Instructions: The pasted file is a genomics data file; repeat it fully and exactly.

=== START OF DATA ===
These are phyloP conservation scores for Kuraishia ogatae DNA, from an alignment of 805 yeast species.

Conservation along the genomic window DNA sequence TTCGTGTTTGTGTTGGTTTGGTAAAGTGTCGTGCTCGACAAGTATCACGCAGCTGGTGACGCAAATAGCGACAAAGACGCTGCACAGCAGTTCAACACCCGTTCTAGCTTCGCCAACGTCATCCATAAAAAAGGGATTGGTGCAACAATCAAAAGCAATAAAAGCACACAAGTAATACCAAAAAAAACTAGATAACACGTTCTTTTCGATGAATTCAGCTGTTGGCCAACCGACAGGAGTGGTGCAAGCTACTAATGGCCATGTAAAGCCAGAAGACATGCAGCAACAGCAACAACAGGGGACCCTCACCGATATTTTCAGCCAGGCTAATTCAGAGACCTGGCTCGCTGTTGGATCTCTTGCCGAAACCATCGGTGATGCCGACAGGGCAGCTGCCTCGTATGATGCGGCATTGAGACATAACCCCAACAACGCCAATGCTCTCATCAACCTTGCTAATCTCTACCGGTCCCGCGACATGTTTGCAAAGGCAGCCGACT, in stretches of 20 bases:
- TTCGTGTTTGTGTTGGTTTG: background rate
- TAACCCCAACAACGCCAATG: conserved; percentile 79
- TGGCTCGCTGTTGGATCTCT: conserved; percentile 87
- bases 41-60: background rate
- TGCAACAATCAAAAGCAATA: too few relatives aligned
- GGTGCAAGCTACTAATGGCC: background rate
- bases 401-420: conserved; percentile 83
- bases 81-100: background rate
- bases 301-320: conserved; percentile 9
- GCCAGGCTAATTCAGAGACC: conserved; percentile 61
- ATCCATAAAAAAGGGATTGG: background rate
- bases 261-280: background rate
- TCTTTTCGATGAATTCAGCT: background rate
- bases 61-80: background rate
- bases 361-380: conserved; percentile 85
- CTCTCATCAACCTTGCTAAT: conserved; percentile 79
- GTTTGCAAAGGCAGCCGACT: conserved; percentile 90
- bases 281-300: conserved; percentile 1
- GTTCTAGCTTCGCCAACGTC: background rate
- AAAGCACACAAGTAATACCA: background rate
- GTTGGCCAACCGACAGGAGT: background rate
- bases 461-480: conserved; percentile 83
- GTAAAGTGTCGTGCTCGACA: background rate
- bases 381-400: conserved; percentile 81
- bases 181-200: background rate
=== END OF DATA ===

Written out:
These are phyloP conservation scores for Kuraishia ogatae DNA, from an alignment of 805 yeast species.

Conservation along the genomic window DNA sequence TTCGTGTTTGTGTTGGTTTGGTAAAGTGTCGTGCTCGACAAGTATCACGCAGCTGGTGACGCAAATAGCGACAAAGACGCTGCACAGCAGTTCAACACCCGTTCTAGCTTCGCCAACGTCATCCATAAAAAAGGGATTGGTGCAACAATCAAAAGCAATAAAAGCACACAAGTAATACCAAAAAAAACTAGATAACACGTTCTTTTCGATGAATTCAGCTGTTGGCCAACCGACAGGAGTGGTGCAAGCTACTAATGGCCATGTAAAGCCAGAAGACATGCAGCAACAGCAACAACAGGGGACCCTCACCGATATTTTCAGCCAGGCTAATTCAGAGACCTGGCTCGCTGTTGGATCTCTTGCCGAAACCATCGGTGATGCCGACAGGGCAGCTGCCTCGTATGATGCGGCATTGAGACATAACCCCAACAACGCCAATGCTCTCATCAACCTTGCTAATCTCTACCGGTCCCGCGACATGTTTGCAAAGGCAGCCGACT, in stretches of 20 bases:
- TTCGTGTTTGTGTTGGTTTG: background rate
- TAACCCCAACAACGCCAATG: conserved; percentile 79
- TGGCTCGCTGTTGGATCTCT: conserved; percentile 87
- bases 41-60: background rate
- TGCAACAATCAAAAGCAATA: too few relatives aligned
- GGTGCAAGCTACTAATGGCC: background rate
- bases 401-420: conserved; percentile 83
- bases 81-100: background rate
- bases 301-320: conserved; percentile 9
- GCCAGGCTAATTCAGAGACC: conserved; percentile 61
- ATCCATAAAAAAGGGATTGG: background rate
- bases 261-280: background rate
- TCTTTTCGATGAATTCAGCT: background rate
- bases 61-80: background rate
- bases 361-380: conserved; percentile 85
- CTCTCATCAACCTTGCTAAT: conserved; percentile 79
- GTTTGCAAAGGCAGCCGACT: conserved; percentile 90
- bases 281-300: conserved; percentile 1
- GTTCTAGCTTCGCCAACGTC: background rate
- AAAGCACACAAGTAATACCA: background rate
- GTTGGCCAACCGACAGGAGT: background rate
- bases 461-480: conserved; percentile 83
- GTAAAGTGTCGTGCTCGACA: background rate
- bases 381-400: conserved; percentile 81
- bases 181-200: background rate